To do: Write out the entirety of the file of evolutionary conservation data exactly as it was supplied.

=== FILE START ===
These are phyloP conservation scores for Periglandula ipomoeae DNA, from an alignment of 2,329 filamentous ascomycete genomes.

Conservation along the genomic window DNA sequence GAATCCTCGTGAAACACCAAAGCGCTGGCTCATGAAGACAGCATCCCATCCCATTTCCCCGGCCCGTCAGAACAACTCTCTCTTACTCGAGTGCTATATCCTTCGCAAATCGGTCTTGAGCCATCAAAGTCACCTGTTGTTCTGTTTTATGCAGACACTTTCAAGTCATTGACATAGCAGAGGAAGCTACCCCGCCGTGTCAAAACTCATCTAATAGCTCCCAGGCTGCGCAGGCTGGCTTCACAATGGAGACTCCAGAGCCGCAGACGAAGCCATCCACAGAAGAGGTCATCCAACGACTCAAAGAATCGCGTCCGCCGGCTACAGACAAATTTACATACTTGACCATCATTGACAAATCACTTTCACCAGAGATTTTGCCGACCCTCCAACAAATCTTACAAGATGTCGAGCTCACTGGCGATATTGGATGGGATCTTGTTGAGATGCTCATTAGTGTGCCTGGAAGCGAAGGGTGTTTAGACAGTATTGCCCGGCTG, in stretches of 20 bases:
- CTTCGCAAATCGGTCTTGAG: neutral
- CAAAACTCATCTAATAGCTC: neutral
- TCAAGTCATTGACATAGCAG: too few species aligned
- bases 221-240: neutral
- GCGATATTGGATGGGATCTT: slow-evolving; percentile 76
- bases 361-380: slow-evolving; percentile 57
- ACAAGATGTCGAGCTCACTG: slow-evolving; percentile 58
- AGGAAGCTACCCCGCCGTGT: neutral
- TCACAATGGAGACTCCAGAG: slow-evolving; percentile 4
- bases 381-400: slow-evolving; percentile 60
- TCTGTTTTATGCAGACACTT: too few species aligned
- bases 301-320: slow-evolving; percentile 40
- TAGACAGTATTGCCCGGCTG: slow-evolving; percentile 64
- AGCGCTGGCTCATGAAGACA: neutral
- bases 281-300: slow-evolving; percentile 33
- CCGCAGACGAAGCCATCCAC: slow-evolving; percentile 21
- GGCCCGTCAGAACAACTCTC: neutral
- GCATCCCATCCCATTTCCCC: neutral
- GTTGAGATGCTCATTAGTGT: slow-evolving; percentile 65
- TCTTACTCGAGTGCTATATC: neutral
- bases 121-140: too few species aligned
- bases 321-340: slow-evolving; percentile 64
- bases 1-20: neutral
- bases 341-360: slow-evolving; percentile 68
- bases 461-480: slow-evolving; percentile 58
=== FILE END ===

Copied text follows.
These are phyloP conservation scores for Periglandula ipomoeae DNA, from an alignment of 2,329 filamentous ascomycete genomes.

Conservation along the genomic window DNA sequence GAATCCTCGTGAAACACCAAAGCGCTGGCTCATGAAGACAGCATCCCATCCCATTTCCCCGGCCCGTCAGAACAACTCTCTCTTACTCGAGTGCTATATCCTTCGCAAATCGGTCTTGAGCCATCAAAGTCACCTGTTGTTCTGTTTTATGCAGACACTTTCAAGTCATTGACATAGCAGAGGAAGCTACCCCGCCGTGTCAAAACTCATCTAATAGCTCCCAGGCTGCGCAGGCTGGCTTCACAATGGAGACTCCAGAGCCGCAGACGAAGCCATCCACAGAAGAGGTCATCCAACGACTCAAAGAATCGCGTCCGCCGGCTACAGACAAATTTACATACTTGACCATCATTGACAAATCACTTTCACCAGAGATTTTGCCGACCCTCCAACAAATCTTACAAGATGTCGAGCTCACTGGCGATATTGGATGGGATCTTGTTGAGATGCTCATTAGTGTGCCTGGAAGCGAAGGGTGTTTAGACAGTATTGCCCGGCTG, in stretches of 20 bases:
- CTTCGCAAATCGGTCTTGAG: neutral
- CAAAACTCATCTAATAGCTC: neutral
- TCAAGTCATTGACATAGCAG: too few species aligned
- bases 221-240: neutral
- GCGATATTGGATGGGATCTT: slow-evolving; percentile 76
- bases 361-380: slow-evolving; percentile 57
- ACAAGATGTCGAGCTCACTG: slow-evolving; percentile 58
- AGGAAGCTACCCCGCCGTGT: neutral
- TCACAATGGAGACTCCAGAG: slow-evolving; percentile 4
- bases 381-400: slow-evolving; percentile 60
- TCTGTTTTATGCAGACACTT: too few species aligned
- bases 301-320: slow-evolving; percentile 40
- TAGACAGTATTGCCCGGCTG: slow-evolving; percentile 64
- AGCGCTGGCTCATGAAGACA: neutral
- bases 281-300: slow-evolving; percentile 33
- CCGCAGACGAAGCCATCCAC: slow-evolving; percentile 21
- GGCCCGTCAGAACAACTCTC: neutral
- GCATCCCATCCCATTTCCCC: neutral
- GTTGAGATGCTCATTAGTGT: slow-evolving; percentile 65
- TCTTACTCGAGTGCTATATC: neutral
- bases 121-140: too few species aligned
- bases 321-340: slow-evolving; percentile 64
- bases 1-20: neutral
- bases 341-360: slow-evolving; percentile 68
- bases 461-480: slow-evolving; percentile 58